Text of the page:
"Canada among worst offenders as world falls short of climate-change targets" (CBC)
Canadians produce more GHG emissions per person than any other G20 economy (Climate Transparency 2018 rpt based on 2016 numbers).
Canada is the 38th country in the world by population, has the 11th largest economy, and is the seventh biggest emitter.
On average, each Canadian produces 22 tonnes of GHG per year —the highest among all G20 members and nearly 3x the G20 average of 8 tonnes per person.
"Canada produces more greenhouse gas emissions than any other G20 country, new report says" (Toronto Star, 2018)
Many Canadians drive everywhere they go in single-passenger vehicles in sprawled cities. Idle at drive-thrus. Live far from work and school. Long commutes in bumper-to-bumper traffic. Lights and computers are left on in office towers and homes. Living in big houses stuffed with things they don't need. Shop till they drop. Single-use disposables. Fly around the world for vacations. Holiday in huge RVs. Eat a heavy meat diet. Throw out 40% of their food.
Canada has the worst vehicle fuel economy in the world. Canada's vehicles have the highest average fuel consumption and CO2 emissions per km driven (IEA). Canada's vehicles are also the largest and the second heaviest in the world.
Canadians produce more garbage per capita than 16 other OECD nations.
Canada is one of the biggest food wasters on the planet.
Canada's ecological footprint is over 5 planet Earths. The average Canadian lives far beyond the planet's carrying capacity. We have a big footprint because we are energy hogs and huge resource wasters, with extravagant consumption habits. We have countless opportunities to reduce discretionary energy use and waste.
Canadians contribute disproportionately to a collective problem; we need to contribute to the collective solution.

Cherry picking? 1988 is the start point of the graph referenced by my comment.
Chronological comparisons based on percentages and absolute amounts do not take into account increased population base and the resulting increased economic activity, and changes in energy use by individuals.
Agreed that absolute amount is what counts for atmospheric physics. Misuse of statistics needs to be called out when used in polemics and news articles intended to sell a particular viewpoint (even when you agree with the viewpoint!).

According to World Bank data, Canada's per capita emissions in 2018 exceed the value in 1990. Just shift the starting point two years ahead (or back to 1970), and the decrease you pointed out disappears.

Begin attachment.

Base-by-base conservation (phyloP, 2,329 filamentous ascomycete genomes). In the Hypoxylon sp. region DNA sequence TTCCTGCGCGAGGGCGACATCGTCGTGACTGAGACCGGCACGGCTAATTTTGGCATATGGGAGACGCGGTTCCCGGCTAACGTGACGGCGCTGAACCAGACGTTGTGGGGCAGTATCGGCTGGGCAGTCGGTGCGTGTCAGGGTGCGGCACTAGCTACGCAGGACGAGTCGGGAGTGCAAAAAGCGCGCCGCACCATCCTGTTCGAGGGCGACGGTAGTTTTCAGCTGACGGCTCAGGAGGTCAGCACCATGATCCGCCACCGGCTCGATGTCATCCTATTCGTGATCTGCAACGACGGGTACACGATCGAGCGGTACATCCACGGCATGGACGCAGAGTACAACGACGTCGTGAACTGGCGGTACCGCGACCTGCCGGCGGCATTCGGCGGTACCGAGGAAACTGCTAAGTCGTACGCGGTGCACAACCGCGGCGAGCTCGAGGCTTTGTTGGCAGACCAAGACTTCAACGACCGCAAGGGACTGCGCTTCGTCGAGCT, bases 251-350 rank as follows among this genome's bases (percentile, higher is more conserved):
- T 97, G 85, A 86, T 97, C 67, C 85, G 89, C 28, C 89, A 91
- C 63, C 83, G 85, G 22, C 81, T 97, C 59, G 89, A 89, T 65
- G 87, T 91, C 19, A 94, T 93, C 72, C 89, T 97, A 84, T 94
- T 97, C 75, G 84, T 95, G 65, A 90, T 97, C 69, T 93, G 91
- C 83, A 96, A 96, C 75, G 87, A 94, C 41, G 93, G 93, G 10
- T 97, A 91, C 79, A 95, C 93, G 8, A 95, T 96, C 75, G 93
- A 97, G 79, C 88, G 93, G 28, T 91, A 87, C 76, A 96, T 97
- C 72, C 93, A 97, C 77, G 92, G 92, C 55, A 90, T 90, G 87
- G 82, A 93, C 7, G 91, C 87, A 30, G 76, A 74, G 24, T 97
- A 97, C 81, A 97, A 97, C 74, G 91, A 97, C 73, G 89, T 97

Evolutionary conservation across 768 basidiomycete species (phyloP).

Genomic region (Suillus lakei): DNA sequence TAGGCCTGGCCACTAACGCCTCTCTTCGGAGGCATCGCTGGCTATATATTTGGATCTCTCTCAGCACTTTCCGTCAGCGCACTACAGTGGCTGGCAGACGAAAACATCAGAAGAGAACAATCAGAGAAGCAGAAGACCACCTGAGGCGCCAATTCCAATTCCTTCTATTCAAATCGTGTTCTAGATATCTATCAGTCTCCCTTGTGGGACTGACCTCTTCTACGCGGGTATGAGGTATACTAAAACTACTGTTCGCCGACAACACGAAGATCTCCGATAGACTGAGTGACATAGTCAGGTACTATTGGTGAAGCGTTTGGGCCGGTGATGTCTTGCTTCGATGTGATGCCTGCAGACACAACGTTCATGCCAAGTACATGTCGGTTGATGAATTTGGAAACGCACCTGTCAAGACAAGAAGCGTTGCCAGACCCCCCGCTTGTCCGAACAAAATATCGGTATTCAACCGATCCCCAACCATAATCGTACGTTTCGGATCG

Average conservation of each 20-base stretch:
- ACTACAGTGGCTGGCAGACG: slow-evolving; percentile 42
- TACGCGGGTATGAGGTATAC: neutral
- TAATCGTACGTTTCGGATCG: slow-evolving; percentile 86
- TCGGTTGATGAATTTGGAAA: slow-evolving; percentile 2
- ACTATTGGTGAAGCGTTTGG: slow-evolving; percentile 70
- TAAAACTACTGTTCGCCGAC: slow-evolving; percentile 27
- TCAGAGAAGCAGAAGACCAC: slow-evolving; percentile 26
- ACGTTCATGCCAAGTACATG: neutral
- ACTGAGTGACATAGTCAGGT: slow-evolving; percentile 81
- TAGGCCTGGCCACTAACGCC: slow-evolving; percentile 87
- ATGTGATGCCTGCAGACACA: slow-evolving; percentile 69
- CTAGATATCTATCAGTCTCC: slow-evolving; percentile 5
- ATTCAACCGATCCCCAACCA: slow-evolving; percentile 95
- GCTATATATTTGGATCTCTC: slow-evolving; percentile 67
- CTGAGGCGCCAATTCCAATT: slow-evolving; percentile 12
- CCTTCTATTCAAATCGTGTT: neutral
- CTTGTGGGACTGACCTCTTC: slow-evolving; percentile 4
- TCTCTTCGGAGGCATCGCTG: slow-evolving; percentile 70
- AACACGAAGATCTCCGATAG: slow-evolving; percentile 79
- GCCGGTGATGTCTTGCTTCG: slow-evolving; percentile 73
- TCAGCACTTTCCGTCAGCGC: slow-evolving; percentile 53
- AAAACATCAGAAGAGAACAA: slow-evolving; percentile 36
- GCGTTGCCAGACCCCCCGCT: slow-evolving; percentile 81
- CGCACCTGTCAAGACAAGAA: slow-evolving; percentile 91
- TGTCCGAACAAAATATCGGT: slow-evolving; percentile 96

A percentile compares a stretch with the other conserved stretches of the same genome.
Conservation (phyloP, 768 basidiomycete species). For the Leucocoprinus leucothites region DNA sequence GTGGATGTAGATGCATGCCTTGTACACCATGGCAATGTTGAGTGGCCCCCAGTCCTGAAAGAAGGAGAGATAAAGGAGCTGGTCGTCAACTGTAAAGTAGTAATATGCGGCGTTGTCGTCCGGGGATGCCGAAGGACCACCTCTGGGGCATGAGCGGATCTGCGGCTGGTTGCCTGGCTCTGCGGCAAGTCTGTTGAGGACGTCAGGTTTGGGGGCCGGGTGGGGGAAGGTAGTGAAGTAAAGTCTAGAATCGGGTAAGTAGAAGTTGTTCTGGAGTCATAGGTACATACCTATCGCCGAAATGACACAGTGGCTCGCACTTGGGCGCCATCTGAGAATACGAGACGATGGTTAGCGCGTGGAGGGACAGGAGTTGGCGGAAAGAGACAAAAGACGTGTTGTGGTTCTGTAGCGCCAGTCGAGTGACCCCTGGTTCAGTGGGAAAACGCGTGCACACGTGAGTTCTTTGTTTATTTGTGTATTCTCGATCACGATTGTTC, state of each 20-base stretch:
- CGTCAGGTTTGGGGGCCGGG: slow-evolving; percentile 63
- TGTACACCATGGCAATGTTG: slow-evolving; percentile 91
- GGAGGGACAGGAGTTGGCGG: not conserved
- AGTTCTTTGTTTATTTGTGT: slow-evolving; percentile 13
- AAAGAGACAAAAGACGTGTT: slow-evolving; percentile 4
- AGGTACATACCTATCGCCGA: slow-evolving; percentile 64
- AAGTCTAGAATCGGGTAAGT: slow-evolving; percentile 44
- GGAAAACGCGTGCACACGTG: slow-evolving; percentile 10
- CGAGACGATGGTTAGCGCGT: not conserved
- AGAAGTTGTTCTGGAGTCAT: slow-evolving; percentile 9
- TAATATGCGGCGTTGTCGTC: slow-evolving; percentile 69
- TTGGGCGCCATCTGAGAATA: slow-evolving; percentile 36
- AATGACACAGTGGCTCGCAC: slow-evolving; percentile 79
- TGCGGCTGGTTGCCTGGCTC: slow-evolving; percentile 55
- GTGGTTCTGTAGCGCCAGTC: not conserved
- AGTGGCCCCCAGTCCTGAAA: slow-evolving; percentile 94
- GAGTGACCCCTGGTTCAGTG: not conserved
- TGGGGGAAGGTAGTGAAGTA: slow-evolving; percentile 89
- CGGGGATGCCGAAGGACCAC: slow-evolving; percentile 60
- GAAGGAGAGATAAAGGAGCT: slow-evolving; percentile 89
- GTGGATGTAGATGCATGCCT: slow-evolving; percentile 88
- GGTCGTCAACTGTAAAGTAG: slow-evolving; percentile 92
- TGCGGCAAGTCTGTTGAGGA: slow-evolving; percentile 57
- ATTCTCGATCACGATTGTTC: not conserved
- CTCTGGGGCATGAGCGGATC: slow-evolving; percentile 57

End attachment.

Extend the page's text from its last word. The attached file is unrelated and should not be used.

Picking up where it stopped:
Again, most rich Western nations have shown a steeper decline in per capita emissions. Canada does not compare well on this basis.

The conclusion that "Canadians are doing their part" is not supported. We rank among the most profligate, energy- extravagant consumers on the planet.

Comparison to UK: "Back then, both nations had the same pathway to net-zero emissions in 2050 — cutting emissions 15 MtCO2 per year."
This is a spurious comparison - Canada has an energy sector which has a large hydro sector - no quick, easy CO2 savings here (especially in Saskatchewan or the Maritimes). The UK, by contrast, had a large electricity capacity based on coal. Phasing out coal fired plants in favour of North Sea gas was a profitable solution that generated and easy political win: More profits and reduced CO2 emissions. What's not to like?
If you want an genuine comparison, try Russia - it has similar geography, similar economy, similar climate and a big oil and gas business.

That's a bit myopic.

The UK's share North Sea oil & gas supply has been in decline for years. It started to peak under Thatcher who used it to finance her irrational cuts to public services, her stupid little war over some sparse islands populated mostly by sheep in the South Atlantic and to harass unions, especially unionized coal miners instead of offering retraining like a normal leader would when not drunk on ideology. Fossil fuels are kinda finite and subject to modern laws, you know. Not to mention standard Econ 101 supply and demand precepts.

Since then, coal has been mostly legislated out of the grid, a very good thing.

Wind power -- especially offshore -- has moved in to fill the energy vacuum with enormous growth potential because it's so damned cheap now.

Article: "Our existing hodgepodge of weak policies has plunged us into ever-deeper trouble."

Simple syllogism:
Major premise: Any climate plan premised on fossil fuel expansion is not merely doomed, but actually designed to fail.
Minor premise: The Liberal Govt's climate plan — conceived and designed by Corporate Canada, the Big Banks, and Big Oil — is premised on fossil fuel expansion.
Conclusion: Therefore, the Liberal Govt's climate plan is not "weak", but a deliberate, intentional, and wilful failure.

In blatant defiance of IEA and IPCC reports.
As U.N. Secretary-General Guterres puts it: "Investing in new fossil fuels infrastructure is moral and economic madness."